(p. 431) Meanwhile Hohenlohe had put his troops in motion to protect Brunswick's rear; there was much desultory fighting along the straggling line, with a momentary advantage for Hohenlohe. Nothing in the least decisive occurred, however, during the morning or early afternoon. By the arrival of Rüchel at two the Prussian line was somewhat strengthened, but, on the other hand, it was both weakened and demoralized by the steady, galling fire of the French, who were hourly increasing in numbers and deploying their new strength on the plateau. About midday Napoleon had finally felt strong enough to begin the real day's work. At that time Soult, Lefebvre, and Augereau were ordered to advance. For two long hours the Prussians made a brave, stubborn resistance against tremendous odds; even on Rüchel's arrival, Hohenlohe's line was so exhausted that the reinforcement was of no avail. The newcomers were quickly overmatched and compelled to retreat, for Napoleon was then overwhelmingly superior in point of numbers. It is estimated that, first and last, he had nearly a hundred thousand men to oppose to Hohenlohe's forty-five thousand and Rüchel's twenty-seven thousand. By four in the afternoon the field was won. The Prussians strove to reform and make a stand at Weimar, but they were quickly overtaken by Ney's corps with the cavalry reserve that had just come up. These not only dislodged their opponents, but pursued them for some distance. In the evening Napoleon returned to Jena with the conviction that he had destroyed the main body of the Prussian army.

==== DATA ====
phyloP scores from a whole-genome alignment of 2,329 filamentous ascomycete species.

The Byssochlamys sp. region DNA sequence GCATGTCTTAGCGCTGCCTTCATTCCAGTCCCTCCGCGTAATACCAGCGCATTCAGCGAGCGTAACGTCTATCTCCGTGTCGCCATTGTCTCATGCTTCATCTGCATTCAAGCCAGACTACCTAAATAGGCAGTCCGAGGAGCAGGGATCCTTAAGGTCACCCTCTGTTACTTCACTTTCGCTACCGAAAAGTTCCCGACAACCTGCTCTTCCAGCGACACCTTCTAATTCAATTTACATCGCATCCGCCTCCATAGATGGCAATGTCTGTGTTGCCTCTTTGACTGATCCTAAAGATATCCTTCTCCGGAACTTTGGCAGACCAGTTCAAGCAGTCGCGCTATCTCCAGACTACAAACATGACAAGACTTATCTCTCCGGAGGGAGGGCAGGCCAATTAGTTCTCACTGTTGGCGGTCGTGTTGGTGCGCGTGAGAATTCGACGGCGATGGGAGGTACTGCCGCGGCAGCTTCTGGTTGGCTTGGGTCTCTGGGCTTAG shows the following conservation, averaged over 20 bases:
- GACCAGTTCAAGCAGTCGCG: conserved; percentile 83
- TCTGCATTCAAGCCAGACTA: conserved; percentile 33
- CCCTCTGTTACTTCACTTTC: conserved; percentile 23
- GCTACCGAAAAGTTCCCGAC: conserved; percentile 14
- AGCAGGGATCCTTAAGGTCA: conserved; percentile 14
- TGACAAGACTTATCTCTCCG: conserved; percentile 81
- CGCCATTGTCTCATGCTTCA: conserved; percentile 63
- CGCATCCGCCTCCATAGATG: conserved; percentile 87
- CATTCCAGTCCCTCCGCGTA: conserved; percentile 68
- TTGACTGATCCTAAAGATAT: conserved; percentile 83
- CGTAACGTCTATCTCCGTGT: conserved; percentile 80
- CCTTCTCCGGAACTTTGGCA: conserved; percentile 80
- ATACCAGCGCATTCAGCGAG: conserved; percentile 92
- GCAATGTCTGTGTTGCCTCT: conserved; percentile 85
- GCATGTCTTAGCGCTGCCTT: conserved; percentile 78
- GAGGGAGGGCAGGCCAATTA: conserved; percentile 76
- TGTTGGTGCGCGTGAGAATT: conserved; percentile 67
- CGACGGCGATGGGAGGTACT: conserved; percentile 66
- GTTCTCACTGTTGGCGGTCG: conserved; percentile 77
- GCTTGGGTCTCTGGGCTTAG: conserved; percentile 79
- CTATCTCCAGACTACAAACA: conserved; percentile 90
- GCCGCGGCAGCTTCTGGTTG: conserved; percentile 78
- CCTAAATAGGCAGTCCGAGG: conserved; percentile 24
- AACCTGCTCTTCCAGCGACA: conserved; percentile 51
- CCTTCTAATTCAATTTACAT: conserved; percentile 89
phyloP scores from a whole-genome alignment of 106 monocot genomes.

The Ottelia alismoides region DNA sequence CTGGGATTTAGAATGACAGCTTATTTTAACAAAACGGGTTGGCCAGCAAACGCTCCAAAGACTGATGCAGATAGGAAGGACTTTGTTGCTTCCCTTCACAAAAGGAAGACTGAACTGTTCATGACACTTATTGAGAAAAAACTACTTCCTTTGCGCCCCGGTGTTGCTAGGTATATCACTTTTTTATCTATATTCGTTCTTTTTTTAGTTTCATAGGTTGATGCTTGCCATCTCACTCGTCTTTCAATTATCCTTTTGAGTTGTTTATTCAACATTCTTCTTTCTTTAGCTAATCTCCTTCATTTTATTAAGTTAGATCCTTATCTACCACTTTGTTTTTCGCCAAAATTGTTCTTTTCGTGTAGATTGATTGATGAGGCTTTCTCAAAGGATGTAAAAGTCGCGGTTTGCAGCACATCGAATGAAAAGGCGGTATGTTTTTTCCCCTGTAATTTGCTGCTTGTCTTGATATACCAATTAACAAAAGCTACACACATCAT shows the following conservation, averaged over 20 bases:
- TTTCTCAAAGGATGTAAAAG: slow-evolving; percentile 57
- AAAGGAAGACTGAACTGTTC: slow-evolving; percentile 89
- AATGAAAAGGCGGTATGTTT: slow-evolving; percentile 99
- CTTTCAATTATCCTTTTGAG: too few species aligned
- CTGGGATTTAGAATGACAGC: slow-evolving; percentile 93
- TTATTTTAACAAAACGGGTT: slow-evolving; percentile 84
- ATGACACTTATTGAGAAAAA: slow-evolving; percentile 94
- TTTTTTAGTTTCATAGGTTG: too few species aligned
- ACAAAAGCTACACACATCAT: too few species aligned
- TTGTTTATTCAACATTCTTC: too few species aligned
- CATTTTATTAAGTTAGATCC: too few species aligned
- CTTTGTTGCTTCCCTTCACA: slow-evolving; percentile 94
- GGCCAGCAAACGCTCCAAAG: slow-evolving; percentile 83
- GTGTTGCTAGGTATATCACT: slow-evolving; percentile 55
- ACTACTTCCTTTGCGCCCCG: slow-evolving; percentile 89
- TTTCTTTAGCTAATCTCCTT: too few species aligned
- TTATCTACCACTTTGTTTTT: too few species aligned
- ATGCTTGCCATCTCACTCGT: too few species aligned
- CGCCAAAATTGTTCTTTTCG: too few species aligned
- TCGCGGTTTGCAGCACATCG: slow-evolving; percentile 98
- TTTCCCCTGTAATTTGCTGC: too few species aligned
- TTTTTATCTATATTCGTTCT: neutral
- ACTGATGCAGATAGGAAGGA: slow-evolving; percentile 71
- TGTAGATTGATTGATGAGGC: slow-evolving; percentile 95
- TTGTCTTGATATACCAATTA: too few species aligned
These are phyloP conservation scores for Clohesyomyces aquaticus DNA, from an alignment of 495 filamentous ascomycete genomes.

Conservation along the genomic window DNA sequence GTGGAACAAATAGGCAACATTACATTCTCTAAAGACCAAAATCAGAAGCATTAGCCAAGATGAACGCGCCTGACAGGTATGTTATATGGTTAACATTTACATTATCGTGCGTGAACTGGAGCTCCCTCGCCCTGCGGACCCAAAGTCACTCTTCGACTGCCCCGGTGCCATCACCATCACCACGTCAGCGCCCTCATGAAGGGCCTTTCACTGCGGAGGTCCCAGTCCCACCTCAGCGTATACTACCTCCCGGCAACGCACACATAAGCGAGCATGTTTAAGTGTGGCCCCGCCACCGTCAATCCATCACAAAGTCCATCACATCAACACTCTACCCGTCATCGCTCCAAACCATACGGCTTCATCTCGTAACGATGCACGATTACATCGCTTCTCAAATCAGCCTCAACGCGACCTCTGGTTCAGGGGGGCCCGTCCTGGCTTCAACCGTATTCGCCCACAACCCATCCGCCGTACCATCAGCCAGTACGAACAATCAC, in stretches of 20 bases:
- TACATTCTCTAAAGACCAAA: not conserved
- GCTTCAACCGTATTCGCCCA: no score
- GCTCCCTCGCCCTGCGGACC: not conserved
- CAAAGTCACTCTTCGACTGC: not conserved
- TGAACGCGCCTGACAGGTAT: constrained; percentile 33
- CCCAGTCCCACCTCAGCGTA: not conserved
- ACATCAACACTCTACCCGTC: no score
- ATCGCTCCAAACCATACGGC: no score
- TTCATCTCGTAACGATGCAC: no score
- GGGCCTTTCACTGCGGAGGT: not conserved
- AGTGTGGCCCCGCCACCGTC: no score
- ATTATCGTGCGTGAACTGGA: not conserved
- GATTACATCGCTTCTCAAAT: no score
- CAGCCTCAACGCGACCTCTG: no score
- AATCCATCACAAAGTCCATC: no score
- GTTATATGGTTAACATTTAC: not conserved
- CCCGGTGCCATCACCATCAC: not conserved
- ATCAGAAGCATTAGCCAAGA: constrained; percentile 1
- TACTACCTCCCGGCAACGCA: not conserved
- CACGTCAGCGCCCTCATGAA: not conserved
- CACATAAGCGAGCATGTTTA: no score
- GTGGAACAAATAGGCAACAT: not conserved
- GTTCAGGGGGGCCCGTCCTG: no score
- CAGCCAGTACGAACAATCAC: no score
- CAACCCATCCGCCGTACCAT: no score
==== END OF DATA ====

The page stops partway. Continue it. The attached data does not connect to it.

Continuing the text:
This was far from the truth; but notwithstanding his misapprehension as to his enemy, the moral results of what he had really done were most important. In the early morning of the fourteenth, Brunswick and the (p. 432) King had brought their troops as far as Auerstädt, beyond which they hoped to cross the Saale and make a stand on its right bank to the eastward. They had thirty-five thousand men, excluding the reserve of eighteen thousand. Bernadotte, according to Napoleon's orders, was marching from Gera to Dornburg in order to get in the rear of the deserted Prussian line; but he had not driven his troops, and was still in communication with Davout. Davout had received later orders, based upon Napoleon's conviction that Hohenlohe's was the main Prussian army, to turn in farther south for the same purpose, and march with his division of thirty-three thousand to Apolda. There was a sentence to the effect that if Bernadotte were near by, they could march together; but the Emperor hoped that the latter had already reached his station at Dornburg. Bernadotte was accordingly informed; but recalling the Emperor's dissatisfaction with him the previous year for his inactivity, he did not feel justified in disregarding the letter and obeying the spirit of his orders. Keeping the line of march formally prescribed, he was not only himself absent from both the battles of the fourteenth, but exposed Davout's single corps to destruction by the Prussian main army, numbering, with the reserve, fifty-three thousand.